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Posthaste: Why Canada's housing squeeze could be worse than we thought

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Good Morning!

Ottawa’s ambitious target to substantially lift the number of new immigrants has raised concerns about whether Canada has enough housing to accommodate them.

The housing shortage in this country is well known and governments on all levels have released plans to bolster the supply.

Canada Mortgage and Housing Corporation estimated in June that an additional 3.5 million housing units needed to be built by 2030 to achieve affordable housing for everyone living in Canada. That’s on top of the 2.3 million units it expected to be built by that time at current rates of construction.

“Canada’s approach to housing supply needs to be rethought and done differently,” CMHC deputy chief economist Aled ab Iorwerth said in the report. “There must be a drastic transformation of the housing sector, including government policies and processes, and an ‘all-hands-on-deck’ approach to increasing the supply of housing to meet demand.”

But what is that demand?

CIBC deputy chief economist Benjamin Tal suggests in a recent report that Canada’s actual increase in housing demand is far higher than official estimates.

Ottawa is aiming to increase the number of new immigrants by 75 per cent over pre-pandemic levels by 2025. But saying 465,000 new immigrants in 2023 does not mean net population growth due to immigration and thus demand for housing will rise by 465,000, he said.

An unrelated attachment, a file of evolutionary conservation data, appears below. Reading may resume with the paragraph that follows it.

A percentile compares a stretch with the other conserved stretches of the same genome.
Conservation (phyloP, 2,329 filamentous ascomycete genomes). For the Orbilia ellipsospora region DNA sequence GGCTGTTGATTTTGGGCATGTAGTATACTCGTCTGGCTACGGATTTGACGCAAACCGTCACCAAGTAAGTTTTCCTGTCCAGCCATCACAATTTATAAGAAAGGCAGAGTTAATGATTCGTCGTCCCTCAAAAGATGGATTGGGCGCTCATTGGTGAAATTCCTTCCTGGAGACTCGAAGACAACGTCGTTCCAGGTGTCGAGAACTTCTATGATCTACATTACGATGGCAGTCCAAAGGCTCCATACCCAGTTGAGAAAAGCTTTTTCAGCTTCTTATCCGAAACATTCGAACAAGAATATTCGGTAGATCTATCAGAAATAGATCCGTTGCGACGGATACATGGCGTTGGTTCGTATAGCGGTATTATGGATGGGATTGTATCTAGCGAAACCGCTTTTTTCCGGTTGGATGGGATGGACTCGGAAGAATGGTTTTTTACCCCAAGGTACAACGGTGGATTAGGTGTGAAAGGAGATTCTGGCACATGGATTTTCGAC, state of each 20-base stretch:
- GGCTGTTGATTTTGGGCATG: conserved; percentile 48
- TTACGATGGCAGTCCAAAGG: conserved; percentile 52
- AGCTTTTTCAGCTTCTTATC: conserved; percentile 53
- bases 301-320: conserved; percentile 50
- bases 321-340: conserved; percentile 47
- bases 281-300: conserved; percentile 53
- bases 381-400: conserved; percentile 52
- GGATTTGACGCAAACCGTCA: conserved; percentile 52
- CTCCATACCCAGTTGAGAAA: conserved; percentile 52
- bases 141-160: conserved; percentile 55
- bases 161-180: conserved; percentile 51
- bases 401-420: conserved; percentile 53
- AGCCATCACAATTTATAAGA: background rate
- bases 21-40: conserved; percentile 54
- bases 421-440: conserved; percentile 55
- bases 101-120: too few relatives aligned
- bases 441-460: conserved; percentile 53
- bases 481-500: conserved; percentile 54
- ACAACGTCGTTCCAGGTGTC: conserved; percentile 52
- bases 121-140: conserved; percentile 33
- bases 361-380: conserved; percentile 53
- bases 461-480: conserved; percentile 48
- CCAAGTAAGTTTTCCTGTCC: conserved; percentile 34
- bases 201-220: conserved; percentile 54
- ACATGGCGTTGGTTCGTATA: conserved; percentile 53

Tal argues that it’s not the number of new immigrants that should be used to calculate housing demand, but the number of new people coming into the country from abroad. And these numbers, he says, have been vastly underestimated.

Amid the pandemic in 2021, about 70 per cent of new permanent residents were already living in Canada, and didn’t need housing.

In 2022 that share plunged to 42 per cent. Tal said officially the net increase in new immigrants in 2022 compared to the year before was 31,000 or 7.6 per cent. But because more of the immigrants came from outside of Canada the actual net growth in housing demand was 131,700 or 108 per cent.

Also while the focus has been on new immigrants, non-permanent residents (NPRs) represent a larger share of new arrivals, said the economist.

“Statistics Canada’s population forecast has underestimated NPRs over many years and by no less than 100,000 in 2022,” he said.

The number of non-permanent residents coming into the country has swelled after COVID travel restrictions were lifted due to student visas, work permits and the Canada-Ukraine Authorization for Emergency Travel program. The CUAET provides eligible Ukrainians with temporary residency and an open work visa for three years.

CIBC calculates that the number of non-permanent residents arriving in Canada grew from 258,000 in 2021 to 700,000 in 2022, a 170 per cent increase.

Altogether, permanent and non-permanent residents arriving from outside the country in 2022 approached 955,000 which represents “an unprecedented swing in housing demand in a single year that is currently not fully reflected in official figures,” said Tal.

These trends are not likely to ease in 2023, and may intensify, said Tal. Almost 340,000 CUAET visa holders from 2022 have not yet arrived in Canada and hundreds of thousands more applications are waiting to be processed.